A Penny Shared is a Penny Used to Lift Energy Burdens in Memphis

Guest Blog | July 20, 2017 | Energy Efficiency, Energy Justice, Energy Policy
MLGW gave away energy kits, which included items to help customers lower energy usage, such as energy efficient light bulbs and weather stripping.

As temperatures begin creeping above 100 degrees and air conditioners strain to keep homes and businesses cool, Memphis Light, Gas and Water (MLGW) kicked off its official roll out period for its new Share the Pennies program.

MLGW, TVA’s largest customer and the nation’s largest three-service municipal utility, invited customers with the largest energy burdens to attend its Caring for the Community kick off event, held at the Orpheum on July 14th. SACE staff were on hand to celebrate, having worked diligently for almost two years with advocacy groups like the Memphis Branch of the NAACP, political leaders, MLGW staff and community members to bring about this new program.

[Be sure to sign our online petition , found at the end of this blog, to help bring more funding for low-income energy efficiency and more clean energy to Memphis!]

At the event, MLGW gave customers more information on how the Share the Pennies program works and laid out eligibility requirements for the home weatherization grants that will be given out under the program. An energy technician was also on hand for a presentation on how customers can start saving energy and money on their own – by making simple adjustments at home, such as adjusting thermostats, turning down water heaters and applying weather stripping to leaky windows and doors.

A former MLGW energy technician presented tips on how customers can save energy by making simple adjustments in their home.

Memphians are no strangers to struggle – whether it’s struggling to stay cool in increasingly long, hot summers, struggling to make ends meet as more than 25% of the population lives under the poverty line or struggling for civil rights, like the sanitation strikes that brought Dr. Martin Luther King to town or the Black Lives Matter protest that shut down the I-40 bridge almost one year ago.

More often than not, Memphians rely on each other in the face of a challenge, so it’s only appropriate that now, when other options are unavailable in the short-term, Memphians are turning to each other to help lift unnecessarily high energy burdens that are contributing to an intergenerational cycle of poverty. The Share the Pennies program, which came out of a community-driven effort to find relief for burdened communities, encourages Memphians to come to each other’s aid in the short-term, as we continue to fight for long-term solutions from sources outside our communities.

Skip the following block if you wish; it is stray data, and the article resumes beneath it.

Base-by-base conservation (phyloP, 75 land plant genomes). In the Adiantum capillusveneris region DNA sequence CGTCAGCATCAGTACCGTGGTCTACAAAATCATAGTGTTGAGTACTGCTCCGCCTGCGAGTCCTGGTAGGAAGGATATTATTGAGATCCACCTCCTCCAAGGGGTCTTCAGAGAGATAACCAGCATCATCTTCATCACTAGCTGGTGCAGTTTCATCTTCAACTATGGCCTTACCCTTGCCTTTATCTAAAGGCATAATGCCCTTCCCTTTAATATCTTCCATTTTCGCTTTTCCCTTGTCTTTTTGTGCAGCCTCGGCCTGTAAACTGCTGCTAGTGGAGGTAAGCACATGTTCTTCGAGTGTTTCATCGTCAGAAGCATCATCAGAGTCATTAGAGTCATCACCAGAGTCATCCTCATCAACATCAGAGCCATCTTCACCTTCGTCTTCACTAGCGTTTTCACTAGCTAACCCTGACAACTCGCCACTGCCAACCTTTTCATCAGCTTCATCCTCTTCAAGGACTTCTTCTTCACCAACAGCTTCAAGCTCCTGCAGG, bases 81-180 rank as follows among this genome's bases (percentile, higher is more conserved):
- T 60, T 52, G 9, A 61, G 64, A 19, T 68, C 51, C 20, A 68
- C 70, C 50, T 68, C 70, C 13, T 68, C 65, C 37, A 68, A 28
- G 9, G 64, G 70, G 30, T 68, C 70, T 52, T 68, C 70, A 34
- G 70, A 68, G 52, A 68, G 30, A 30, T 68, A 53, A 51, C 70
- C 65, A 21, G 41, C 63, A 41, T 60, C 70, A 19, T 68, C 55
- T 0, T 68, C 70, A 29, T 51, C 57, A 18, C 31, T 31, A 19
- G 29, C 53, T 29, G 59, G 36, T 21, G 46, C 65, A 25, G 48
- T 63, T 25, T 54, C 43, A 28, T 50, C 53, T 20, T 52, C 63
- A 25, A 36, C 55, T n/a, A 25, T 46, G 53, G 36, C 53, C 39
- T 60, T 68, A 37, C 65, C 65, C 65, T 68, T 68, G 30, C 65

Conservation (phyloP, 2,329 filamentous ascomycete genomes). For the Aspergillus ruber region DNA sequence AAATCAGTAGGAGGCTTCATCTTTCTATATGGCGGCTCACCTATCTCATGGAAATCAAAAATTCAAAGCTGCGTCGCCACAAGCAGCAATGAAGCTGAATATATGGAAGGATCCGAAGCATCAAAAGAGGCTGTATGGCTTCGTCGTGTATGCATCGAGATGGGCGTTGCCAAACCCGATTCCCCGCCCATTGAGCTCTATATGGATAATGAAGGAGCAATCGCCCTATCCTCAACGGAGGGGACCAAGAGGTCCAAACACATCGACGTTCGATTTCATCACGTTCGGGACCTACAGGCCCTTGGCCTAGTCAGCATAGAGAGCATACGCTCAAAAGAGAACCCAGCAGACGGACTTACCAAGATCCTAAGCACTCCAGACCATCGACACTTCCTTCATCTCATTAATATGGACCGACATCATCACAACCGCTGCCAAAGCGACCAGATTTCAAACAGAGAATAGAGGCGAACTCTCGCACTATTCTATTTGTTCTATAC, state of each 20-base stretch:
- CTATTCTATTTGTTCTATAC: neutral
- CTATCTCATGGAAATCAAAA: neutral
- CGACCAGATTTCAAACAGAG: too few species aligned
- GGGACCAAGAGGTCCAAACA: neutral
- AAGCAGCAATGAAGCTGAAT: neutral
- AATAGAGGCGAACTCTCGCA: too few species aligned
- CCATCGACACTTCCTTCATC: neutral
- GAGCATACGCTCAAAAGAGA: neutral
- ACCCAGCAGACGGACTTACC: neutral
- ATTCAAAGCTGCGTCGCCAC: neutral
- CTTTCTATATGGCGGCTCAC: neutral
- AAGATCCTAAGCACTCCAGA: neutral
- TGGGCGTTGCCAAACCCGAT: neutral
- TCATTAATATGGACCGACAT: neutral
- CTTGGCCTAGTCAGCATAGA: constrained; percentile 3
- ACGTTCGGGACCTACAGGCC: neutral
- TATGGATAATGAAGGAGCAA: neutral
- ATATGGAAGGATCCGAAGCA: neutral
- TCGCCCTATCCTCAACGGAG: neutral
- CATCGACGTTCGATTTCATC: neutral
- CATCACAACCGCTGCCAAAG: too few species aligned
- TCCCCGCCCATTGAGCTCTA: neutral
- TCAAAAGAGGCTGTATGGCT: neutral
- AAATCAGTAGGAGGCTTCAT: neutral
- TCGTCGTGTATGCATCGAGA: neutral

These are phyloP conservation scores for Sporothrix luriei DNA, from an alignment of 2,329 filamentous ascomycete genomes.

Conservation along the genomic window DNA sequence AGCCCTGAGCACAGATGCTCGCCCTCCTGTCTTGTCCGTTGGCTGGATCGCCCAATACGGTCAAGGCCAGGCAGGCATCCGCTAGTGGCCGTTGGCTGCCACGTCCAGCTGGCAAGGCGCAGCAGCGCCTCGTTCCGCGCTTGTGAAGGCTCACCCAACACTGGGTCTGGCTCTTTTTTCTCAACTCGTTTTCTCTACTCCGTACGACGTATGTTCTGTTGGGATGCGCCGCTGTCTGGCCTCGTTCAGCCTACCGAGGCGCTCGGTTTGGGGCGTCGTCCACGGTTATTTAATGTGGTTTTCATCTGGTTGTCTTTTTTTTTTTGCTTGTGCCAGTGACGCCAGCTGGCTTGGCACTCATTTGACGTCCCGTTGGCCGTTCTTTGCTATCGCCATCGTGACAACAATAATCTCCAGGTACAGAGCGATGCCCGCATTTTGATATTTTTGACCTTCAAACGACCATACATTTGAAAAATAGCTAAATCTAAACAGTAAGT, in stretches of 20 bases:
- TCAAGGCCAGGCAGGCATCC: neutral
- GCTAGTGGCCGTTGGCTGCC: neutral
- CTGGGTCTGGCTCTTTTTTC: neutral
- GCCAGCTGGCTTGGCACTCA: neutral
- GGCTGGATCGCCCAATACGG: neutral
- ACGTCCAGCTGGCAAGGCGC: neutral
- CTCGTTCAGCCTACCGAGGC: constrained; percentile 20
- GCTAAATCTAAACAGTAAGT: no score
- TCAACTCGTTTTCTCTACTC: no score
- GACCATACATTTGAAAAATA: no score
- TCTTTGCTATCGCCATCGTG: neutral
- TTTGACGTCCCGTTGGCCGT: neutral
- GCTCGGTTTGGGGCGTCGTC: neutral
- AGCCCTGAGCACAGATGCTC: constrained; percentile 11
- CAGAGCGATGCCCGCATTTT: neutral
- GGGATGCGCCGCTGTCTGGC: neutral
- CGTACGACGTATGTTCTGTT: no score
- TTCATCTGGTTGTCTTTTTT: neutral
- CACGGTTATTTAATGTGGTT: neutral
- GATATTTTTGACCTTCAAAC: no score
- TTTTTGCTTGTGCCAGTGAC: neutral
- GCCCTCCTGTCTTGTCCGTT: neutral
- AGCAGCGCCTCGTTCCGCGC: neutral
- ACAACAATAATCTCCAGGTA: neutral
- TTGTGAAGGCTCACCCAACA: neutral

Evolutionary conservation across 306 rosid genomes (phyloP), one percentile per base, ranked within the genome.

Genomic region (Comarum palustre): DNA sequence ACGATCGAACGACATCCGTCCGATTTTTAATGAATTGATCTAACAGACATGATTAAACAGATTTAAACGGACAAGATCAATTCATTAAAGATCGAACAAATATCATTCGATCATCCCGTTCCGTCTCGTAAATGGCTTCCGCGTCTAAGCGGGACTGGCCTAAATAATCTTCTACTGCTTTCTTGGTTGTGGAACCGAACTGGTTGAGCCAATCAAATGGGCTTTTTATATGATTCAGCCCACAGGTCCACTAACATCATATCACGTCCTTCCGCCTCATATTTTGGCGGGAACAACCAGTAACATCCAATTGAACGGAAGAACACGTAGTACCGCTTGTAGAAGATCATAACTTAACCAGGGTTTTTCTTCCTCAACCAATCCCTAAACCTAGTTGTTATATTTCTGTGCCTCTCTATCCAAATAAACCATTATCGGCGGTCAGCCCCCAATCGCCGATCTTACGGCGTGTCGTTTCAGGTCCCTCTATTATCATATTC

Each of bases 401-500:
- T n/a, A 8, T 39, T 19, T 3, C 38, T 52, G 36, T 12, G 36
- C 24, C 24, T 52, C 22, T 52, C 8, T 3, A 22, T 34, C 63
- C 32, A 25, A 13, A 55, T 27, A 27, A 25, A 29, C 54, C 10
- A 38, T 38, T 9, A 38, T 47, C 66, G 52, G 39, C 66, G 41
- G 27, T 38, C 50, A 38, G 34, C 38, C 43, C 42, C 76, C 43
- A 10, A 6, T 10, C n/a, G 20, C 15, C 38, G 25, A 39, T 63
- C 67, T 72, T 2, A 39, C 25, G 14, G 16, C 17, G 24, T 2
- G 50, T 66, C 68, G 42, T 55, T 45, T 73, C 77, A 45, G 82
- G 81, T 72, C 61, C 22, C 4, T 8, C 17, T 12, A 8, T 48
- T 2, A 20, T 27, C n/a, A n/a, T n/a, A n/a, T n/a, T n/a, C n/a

Rates are low in Memphis, when compared to other areas in the country, because we buy our power from a federal public power provider, the Tennessee Valley Authority (TVA). So why do we have the highest energy burden for lower-income communities in the country? There is no one answer to that question, but rather, many factors contribute to this problem, including the weather patterns that bring deadly heat and humidity to the Bluff City every summer, with heat indexes often above 105 degrees.

But this issue isn’t just found here in Memphis. Older, inefficient housing, where badly sealed windows and doors, poorly insulated walls and attics, and outdated appliances cause energy usage to soar in economically vulnerable communities across the country. Many of the energy burdens faced in Memphis are due to high energy usage, not high energy rates. High energy usage leads to high energy bills, because utility bill amounts are a reflection of energy usage multiplied by the utility rate.

Source: Memphis Light, Gas and Water


The Share the Pennies program will begin on January 1, 2018 and will allow low-income customers, who own their home, to apply for up to $4,000 in weatherization grants. Customers who are living below the federal poverty guidelines, can apply for assistance starting in January. If a customer meets eligibility requirements, an MLGW energy technician will visit the home to do an energy audit and identify where energy leaks are occurring and prioritize where grant money will be spent in order to maximize energy savings. MLGW will then assign qualified contractors to perform the work and follow up after work is done to ensure work is done properly.

Funding for the program will come from rounding up customers’ bills to the nearest whole dollar, a process that will also begin on January 1, 2018. Over the course of a year, a customer will see no more than $11.88 per year added to their bills via the roundup mechanism.  If a customer does not wish to have their bill rounded-up, they can let MLGW know now. In fact, the main reason for the 6-month roll out period is to make sure customers have enough time to learn about the program and make the decision to opt-out if they so choose. Customers will be able to opt-out in a variety of ways, including via an online form found here.

For those of us who can, we should Share Our Pennies to help lift Memphis communities out from under these crippling energy burdens. If you live in Memphis and want to join us in the fight to bring more energy efficiency and clean energy solutions to the people of Memphis, take a few minutes to sign our petition here. Memphis has the power, let’s harness it!

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